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Alumni Profile: Jack Kump ’69

Jack Kump ’69 is a person who intrinsically believes that it is a person’s responsibility to give back. He demonstrated that value not only through the decisions he made regarding his finances and time, but even through his career, serving as a paramedic for 28 years. He was with the Alexandria Rescue Squad when they were called to the Pentagon on 9/11/2001. 

“You are usually meeting people on the worst day of their lives, or at least a bad day,” he acknowledged of his work as a paramedic. “Beyond the medical help, I tried to help emotionally, to make the situation bearable as much as possible, and even bring a bit of humor to it if appropriate.”

Now retired—“but not expired,” he emphasized—he has found other ways to give back and, at the same time, honor those who are important to him and inspire others. Most recently, Jack and his wife Joan donated 10 mobility scooters to the Gainesville, FL, Disabled American Veterans organization, in honor of Joanie’s father, Robert Wheeler, a World War II vet who passed away in 2014. 

“I never served in the military,” Jack explained. “Upon graduation in the summer of 1969, there were two basic paths from which to choose… one was to go to college, the other to join the military. I chose the former, but because of that decision, I've always felt I owed a special debt of gratitude to those who served in my stead, some of whom never returned. So, when Joanie's father died last year, himself a WWII vet, it was time to give back some of my good fortune to those who, but for their service and sacrifice, we'd have nothing.”  

The company from which Jack and Joanie purchased the mobility scooters, SpinLife of Columbus, OH, generously agreed to donate an additional scooter to the DAV. During the final delivery of the scooters, the couple met one of the recipients: a former Army helicopter pilot who served in Vietnam, delivering and extracting troops. He lost a leg when his helicopter was shot down in 1968. Jack described him as “a humble man, quiet and unassuming, someone who’d overcome his injuries and expected nothing in return for his sacrifice.”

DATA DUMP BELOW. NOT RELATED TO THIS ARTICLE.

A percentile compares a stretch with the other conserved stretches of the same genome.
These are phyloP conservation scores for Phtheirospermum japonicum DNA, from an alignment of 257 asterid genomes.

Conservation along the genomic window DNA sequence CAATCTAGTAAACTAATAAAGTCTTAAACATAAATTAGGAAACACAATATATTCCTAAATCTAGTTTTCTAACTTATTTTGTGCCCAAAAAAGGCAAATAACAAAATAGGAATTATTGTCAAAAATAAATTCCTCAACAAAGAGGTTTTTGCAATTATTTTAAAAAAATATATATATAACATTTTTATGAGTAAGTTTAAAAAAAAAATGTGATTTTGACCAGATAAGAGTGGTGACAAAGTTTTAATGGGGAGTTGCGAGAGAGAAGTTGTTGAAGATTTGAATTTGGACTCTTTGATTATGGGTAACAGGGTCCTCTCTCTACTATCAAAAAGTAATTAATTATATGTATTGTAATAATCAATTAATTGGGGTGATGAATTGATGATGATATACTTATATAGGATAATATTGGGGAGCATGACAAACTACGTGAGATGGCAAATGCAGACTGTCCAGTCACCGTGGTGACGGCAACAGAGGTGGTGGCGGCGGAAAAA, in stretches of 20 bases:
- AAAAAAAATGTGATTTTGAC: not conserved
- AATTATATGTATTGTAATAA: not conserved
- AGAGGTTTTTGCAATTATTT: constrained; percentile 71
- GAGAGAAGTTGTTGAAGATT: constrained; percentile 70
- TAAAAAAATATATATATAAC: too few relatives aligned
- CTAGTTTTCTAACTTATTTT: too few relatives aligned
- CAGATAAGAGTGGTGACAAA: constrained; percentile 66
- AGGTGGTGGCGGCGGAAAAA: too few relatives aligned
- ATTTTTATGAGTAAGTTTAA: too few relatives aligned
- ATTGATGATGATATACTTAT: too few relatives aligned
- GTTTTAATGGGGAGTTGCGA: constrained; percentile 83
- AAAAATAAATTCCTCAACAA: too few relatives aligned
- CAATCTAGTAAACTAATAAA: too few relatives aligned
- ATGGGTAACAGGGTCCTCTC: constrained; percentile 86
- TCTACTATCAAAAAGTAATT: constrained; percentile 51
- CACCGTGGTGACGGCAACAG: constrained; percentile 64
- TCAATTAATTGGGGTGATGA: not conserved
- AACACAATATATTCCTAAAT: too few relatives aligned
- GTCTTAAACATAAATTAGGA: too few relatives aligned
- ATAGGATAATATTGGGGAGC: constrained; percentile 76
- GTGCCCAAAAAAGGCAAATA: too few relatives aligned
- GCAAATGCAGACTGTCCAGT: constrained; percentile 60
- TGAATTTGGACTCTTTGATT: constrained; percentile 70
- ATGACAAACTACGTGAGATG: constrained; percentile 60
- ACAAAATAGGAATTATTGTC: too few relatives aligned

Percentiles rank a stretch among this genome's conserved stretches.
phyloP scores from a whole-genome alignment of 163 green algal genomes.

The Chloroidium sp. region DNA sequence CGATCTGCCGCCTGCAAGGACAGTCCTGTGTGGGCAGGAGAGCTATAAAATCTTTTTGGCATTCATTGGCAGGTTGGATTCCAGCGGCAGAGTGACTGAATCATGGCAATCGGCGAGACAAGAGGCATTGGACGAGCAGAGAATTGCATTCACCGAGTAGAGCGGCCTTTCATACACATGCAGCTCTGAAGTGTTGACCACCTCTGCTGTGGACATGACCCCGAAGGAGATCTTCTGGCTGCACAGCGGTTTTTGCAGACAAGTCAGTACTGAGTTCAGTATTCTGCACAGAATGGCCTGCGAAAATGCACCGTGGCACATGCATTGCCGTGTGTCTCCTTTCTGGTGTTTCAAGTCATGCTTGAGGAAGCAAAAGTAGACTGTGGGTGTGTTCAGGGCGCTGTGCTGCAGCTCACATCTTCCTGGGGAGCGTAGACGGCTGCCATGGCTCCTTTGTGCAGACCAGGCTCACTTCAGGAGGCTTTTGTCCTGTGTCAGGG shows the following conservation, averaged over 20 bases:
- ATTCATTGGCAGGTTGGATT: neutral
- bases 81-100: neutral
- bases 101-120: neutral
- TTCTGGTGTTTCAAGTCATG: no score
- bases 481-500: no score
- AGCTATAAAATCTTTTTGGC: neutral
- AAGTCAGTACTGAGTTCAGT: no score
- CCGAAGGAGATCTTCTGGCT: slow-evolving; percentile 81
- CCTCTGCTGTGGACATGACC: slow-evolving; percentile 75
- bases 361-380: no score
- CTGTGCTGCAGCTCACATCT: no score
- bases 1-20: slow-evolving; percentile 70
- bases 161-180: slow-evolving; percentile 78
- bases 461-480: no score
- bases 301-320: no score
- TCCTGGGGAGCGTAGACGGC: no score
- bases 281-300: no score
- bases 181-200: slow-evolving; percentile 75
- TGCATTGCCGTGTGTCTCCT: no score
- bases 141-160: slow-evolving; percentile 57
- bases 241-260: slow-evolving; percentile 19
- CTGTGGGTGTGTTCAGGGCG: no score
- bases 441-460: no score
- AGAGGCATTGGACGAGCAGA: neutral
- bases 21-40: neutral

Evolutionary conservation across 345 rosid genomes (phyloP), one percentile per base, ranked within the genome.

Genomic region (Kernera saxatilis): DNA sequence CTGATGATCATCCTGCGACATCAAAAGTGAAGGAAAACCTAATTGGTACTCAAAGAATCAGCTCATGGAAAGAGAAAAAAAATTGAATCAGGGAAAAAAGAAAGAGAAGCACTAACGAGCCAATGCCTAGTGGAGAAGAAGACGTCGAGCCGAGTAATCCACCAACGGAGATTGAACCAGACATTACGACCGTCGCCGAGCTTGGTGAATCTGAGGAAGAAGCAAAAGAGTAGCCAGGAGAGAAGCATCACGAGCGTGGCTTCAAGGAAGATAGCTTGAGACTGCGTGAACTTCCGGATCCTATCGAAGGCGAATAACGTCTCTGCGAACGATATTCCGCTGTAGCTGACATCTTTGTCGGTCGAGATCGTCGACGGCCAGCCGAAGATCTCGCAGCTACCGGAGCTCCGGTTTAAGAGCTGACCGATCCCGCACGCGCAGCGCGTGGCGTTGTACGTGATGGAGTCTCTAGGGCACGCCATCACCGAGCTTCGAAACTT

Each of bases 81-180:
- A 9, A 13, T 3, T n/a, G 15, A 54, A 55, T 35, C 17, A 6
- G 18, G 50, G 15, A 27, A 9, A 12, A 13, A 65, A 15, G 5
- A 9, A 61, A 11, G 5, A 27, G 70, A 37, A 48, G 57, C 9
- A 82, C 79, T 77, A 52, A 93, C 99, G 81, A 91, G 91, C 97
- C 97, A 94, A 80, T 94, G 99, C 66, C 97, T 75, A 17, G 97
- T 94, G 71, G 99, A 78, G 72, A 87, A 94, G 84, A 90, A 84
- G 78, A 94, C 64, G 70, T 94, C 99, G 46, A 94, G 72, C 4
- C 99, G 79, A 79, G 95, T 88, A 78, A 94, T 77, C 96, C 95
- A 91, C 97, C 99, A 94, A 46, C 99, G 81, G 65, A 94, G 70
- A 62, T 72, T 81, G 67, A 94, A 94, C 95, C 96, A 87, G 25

“Joanie and I have decided to make this an annual event; whether scooters or other devices or services that would benefit our veterans, we intend to honor R-MA with each donation,” Jack stated. “My life on ‘the Hill’ remains a vivid memory despite the many years passed. From that lofty prominence, I used to look out at the town below and the world beyond wondering where the path of my life would take me. Whilst I've followed its twisty trail hither and yon, it always brings me back to R-MA and the lessons I long ago learned on the Hill. And for that, I truly do give thanks.”

Jack’s generosity and commitment to R-MA do not stop there. 

“I firmly believe it was my R-MA experience that led to the successes I've enjoyed,” he said. “Of course, my greatest success was convincing Joanie to marry me! She's been a true partner in the many adventures we've shared during our 31 years together. Without her–and the fundamentals of honor, integrity, teamwork, personal responsibility, work ethic, and so many other qualities instilled in me by R-MA–my life would have surely been far less rewarding!”

Jack has found a way to honor both his wife Joanie and his alma mater: through a bequest that will establish an R-MA scholarship in her name. 

Joanie, he explained, is a special education teacher who works with preschoolers. “She has been a real rock in my life. She’s amazing,” Jack said. He described her as having a selflessness that inspires him. “People think I have a giving heart because I was a paramedic, but she is the true hero.” 

The Joan Wheeler Kump scholarship will be first and foremost for students who have career aspirations in teaching. The funds for the scholarship will come through the sale of Jack’s collection of “pulp magazines.” These rare fiction magazines were printed on pulp paper in the first half of the 20th century. They were not meant to be collectors’ items, but some people began saving them anyway. While they do not command the prices that comic books do, some are still worth a surprising amount of money. Jack is among the most avid collectors, with more than 3,500 pieces in his collection—pieces he decided should be sold after he passes away, to create the scholarship for future generations of R-MA students.  

“R-MA gave me the discipline to get an education, inspired me to want to learn, to seek answers, to ask questions with a sense of purpose and duty,” Jack said. “R-MA was a catalyst; it gave me the opportunity to see beyond myself to the bigger picture.” 

Through the generous bequest he has created, future cadets will learn those same lessons. 

Kump, right, with his wife Joanie and a veteran on the scooters donated to the DAV.